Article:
This work of Occult Chemistry has always been to me one of intensest fascination, because every element and compound investigated revealed the inspiring quality of that divine work which the Platonists described as “God geometrizes”. I was always impregnated with a sense of beauty as I watched these diagrams as they were drawn one by one. For, not only is the Mind of the Third Logos wonderfully exquisite in ingenuity, but it possesses a quality of beautiful building which thrills me. The sense of beauty is something like what one has when watching the Woolworth Building in New York from a distance. As it rises from story to story, there is a combined majesty and a beauty. In the same way, as one takes the elements of one family one after another, and notes their structure, from the lightest of the family to the heaviest, one feels like singing a psalm in glorification of the work of the wonderful Divine Mind.
An instance of this beautiful building is the structure of benzene. Its structure is still one of the disputed points amongst chemists. Benzene is composed of 6 Carbon atoms in a “ring”, and to each of them a Hydrogen atom is linked. Now in 1895 the structure of Hydrogen was described, and that of Carbon in 1907. When benzene as seen by clairvoyance was described in 1922, one saw in it the wonder of the Divine Thought, which combined the 6 Carbon and 6 Hydrogen atoms. That sense of wonder increased with naphthalene, the second of the ring series. The mode of structure of the “benzene ring” is so clear, that then I went on to build a model of anthracene, the third member of the series, though it was not examined clairvoyantly, and the beauty of its structure is most impressive. So, too, but to a lesser degree of exquisiteness, is the building of the aliphatic or open chain series.
One event of excitement was the building of the molecule of diamond. Bishop Leadbeater put on to the task of making 594 paper octohedra the group of young people who were then living at The Manor in Sydney. All these octohedra were stuck to make the diamond model, which was then despatched to me. A box arrived with the model inside. The diagrams describing the diamond, including one plate in colour, appeared duly in The Theosophist 20 (20. The Theosophist, September 1925.). Of course the model was most interesting, but it was something of a white elephant, for I could only hang it from the ceiling. In a couple of years the dampness of the climate of Adyar slowly made the model fall into pieces.
Another interesting incident in connection with these investigations was the help which Sir William Crookes gave. He knew in 1907 of the work begun of clairvoyant investigation. In 1933 at Adyar, there was the need to find some compound which would have the element Radon. This is one of the inert gases, and the next heavier of the family after “Kalon”. As there seemed to be no way of finding the source of the element, finally it occurred to Bishop Leadbeater to ask Sir William Crookes, who is still on the astral plane. He is continuing his old work of research, and has a laboratory of his own. He has all the radio-active elements kept in specially strong receptacles of etheric matter. Sir William Crookes knew what was wanted, and he had just one single atom of the element. It seems to be so rare that in all the seas of Tuscarora Deep, he had found only this single specimen. Whether the Radon, which is a product of Radium Emanation, and is what might be termed an alchemical product, is a “star” of the inert gases group or not, was not investigated, for want of a specimen.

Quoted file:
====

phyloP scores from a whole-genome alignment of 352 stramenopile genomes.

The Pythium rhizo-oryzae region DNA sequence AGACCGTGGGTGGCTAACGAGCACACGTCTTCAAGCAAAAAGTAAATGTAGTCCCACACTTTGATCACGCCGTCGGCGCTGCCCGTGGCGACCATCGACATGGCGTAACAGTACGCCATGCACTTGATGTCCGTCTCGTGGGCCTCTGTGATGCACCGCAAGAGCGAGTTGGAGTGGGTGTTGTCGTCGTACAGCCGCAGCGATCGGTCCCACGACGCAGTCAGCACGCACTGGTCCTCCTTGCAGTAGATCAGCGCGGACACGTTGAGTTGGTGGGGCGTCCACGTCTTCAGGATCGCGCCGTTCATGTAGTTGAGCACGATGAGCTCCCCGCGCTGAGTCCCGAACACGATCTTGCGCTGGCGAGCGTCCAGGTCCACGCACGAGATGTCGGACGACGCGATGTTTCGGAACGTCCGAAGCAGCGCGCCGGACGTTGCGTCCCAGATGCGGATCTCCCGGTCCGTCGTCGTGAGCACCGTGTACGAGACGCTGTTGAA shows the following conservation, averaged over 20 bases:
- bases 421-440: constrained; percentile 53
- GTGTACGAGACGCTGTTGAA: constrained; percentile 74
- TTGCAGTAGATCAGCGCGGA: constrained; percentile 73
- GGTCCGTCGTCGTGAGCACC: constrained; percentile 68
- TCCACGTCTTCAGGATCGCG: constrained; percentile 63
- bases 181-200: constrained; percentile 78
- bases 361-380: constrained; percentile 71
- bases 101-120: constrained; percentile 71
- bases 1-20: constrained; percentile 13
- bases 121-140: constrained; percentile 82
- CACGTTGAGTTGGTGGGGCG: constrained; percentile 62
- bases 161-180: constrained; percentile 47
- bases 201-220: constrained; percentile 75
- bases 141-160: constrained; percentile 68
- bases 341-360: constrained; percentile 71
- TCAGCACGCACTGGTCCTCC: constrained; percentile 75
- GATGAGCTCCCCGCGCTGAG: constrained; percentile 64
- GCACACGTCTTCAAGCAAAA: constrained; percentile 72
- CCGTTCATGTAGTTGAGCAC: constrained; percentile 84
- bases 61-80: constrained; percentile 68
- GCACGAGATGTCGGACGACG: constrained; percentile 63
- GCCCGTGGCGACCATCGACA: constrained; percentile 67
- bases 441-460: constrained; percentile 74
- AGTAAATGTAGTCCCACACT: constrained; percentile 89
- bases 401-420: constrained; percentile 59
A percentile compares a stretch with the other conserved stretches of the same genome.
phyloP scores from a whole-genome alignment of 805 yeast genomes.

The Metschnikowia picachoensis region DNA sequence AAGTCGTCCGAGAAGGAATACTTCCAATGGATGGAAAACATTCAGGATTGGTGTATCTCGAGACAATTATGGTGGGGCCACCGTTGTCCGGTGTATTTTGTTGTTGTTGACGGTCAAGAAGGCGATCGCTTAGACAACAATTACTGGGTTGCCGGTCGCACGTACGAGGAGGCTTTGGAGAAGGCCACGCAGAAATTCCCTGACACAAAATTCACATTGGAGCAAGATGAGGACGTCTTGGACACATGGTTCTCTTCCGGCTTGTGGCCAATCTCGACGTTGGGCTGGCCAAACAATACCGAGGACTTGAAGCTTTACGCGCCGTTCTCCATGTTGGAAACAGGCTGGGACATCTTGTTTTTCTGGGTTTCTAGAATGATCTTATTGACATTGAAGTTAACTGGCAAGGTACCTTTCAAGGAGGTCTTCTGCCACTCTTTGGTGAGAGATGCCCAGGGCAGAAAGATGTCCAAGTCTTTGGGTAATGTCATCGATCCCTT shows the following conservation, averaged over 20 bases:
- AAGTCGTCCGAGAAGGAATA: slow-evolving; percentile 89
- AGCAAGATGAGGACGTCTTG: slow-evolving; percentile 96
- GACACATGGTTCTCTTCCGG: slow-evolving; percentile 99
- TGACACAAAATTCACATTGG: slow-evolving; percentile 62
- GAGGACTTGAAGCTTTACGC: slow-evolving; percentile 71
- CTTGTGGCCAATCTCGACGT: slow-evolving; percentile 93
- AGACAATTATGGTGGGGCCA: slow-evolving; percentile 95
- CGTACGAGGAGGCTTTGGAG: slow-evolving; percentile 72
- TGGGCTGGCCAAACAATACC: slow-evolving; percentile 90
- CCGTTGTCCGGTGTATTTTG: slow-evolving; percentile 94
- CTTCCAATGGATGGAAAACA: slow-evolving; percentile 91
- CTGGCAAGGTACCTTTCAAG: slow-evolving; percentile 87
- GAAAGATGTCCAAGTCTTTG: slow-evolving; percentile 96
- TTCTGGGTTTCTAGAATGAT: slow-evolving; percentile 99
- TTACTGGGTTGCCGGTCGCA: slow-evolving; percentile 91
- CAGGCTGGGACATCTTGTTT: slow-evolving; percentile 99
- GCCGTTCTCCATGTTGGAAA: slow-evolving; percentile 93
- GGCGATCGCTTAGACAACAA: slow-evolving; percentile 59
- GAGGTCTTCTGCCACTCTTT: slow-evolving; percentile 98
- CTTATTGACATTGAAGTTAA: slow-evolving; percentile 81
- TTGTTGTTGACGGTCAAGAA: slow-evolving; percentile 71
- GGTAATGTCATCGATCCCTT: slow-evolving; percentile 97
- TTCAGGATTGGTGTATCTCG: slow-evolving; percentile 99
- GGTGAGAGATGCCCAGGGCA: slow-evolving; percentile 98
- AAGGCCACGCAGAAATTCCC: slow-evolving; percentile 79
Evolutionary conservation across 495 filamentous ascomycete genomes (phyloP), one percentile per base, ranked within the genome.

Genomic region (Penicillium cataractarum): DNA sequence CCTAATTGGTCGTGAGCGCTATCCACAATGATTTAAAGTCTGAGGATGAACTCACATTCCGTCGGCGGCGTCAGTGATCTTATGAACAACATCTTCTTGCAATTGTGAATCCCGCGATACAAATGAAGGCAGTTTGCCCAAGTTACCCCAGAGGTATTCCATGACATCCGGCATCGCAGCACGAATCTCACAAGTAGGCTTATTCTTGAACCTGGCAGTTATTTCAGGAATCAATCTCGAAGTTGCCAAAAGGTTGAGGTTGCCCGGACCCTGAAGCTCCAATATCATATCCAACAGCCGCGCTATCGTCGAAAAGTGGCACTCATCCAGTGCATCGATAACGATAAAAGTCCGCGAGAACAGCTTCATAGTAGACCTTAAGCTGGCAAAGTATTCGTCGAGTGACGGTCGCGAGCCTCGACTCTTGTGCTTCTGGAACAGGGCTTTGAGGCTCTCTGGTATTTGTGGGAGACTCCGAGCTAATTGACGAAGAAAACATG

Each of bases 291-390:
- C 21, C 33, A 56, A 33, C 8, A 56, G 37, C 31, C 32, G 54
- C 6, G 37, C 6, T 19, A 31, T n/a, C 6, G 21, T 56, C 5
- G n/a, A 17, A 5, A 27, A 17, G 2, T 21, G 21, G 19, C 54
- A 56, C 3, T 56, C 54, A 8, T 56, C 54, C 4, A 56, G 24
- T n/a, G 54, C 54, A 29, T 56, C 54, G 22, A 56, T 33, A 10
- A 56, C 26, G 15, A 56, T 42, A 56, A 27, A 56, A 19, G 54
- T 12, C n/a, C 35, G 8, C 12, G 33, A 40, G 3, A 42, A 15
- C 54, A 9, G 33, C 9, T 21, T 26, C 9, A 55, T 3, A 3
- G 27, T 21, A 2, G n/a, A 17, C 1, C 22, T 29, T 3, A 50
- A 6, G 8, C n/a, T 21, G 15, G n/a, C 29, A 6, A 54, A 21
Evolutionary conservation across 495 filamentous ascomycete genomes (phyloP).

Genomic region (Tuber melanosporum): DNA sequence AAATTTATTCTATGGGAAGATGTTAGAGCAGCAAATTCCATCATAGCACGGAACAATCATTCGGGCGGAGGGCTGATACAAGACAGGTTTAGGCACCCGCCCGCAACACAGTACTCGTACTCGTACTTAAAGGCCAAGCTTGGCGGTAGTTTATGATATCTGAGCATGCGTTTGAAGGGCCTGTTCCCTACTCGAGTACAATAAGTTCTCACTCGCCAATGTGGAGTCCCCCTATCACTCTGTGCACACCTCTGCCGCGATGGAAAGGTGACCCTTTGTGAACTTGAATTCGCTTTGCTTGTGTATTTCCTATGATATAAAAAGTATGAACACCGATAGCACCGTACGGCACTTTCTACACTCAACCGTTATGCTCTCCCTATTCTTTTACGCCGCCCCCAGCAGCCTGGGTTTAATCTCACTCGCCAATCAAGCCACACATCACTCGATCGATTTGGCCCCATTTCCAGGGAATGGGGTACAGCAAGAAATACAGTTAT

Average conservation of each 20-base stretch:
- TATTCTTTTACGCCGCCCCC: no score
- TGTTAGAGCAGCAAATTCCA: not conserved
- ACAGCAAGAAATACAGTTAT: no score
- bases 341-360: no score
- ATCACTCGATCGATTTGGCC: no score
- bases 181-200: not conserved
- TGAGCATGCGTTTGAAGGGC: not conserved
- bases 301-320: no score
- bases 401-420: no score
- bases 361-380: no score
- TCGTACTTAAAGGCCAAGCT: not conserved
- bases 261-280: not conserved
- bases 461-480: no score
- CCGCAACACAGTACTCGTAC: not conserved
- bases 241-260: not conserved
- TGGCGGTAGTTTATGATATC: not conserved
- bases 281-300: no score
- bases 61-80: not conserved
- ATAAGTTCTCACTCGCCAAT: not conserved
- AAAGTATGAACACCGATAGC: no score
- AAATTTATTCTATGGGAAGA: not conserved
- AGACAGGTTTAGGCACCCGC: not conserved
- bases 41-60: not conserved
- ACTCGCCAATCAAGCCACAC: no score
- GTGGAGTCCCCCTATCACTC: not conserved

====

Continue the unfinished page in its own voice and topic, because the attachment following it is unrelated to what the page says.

Bishop Leadbeater could investigate at any time, provided his brain was not tired. Several of the investigations in 1933 took place in the evening while he was lying on a sofa, and a masseur was working upon his legs and feet. This did not interfere with his clairvoyant observations. One particular evening while the old masseur was pounding him, we were trying to locate Erbium. Now, in 1909 Gadolinium had been mapped out. Erbium is of the same family but heavier. Though we could not get at any substance at the moment which had Erbium, he thought that he would make an experiment. He put together the parts that appeared in the central rod of Gadolinium, this time three of them and not two, to see if they would cohere. They would not; but when the connecting rod of Silver of 19 was placed in the middle of the three, there was not only perfect cohesion but also a very great vitality. Then the funnels of Gadolinium were stuck on; everything held. This seemed to show that the experiment was a success, and that what was put together was really an atom of Erbium.
But obviously this was not enough, and so the search was continued. What was to be done next? We knew that Iodine exists in the sea. Immediately—and this while he was being massaged—it occurred to him to look into the sea for Erbium, which is of the same family as Iodine and Gadolinium. Having constructed Erbium alchemically, he got into touch with a sea nature spirit, a triton, who he knew lived in the sea near Adyar beach. He asked the triton if he knew anything of the kind in the sea, and showed him the alchemical Erbium. The creature answered, “Yes, we will bring it”, and quickly brought a handful of natural Erbium. The atoms of Erbium which the triton produced were like spiculae, or a handful of tiny pencils held in the hand. The triton was curious to know why Bishop Leadbeater should want to see them, but of course could not understand for what reason he was asked to produce what were to him little toys.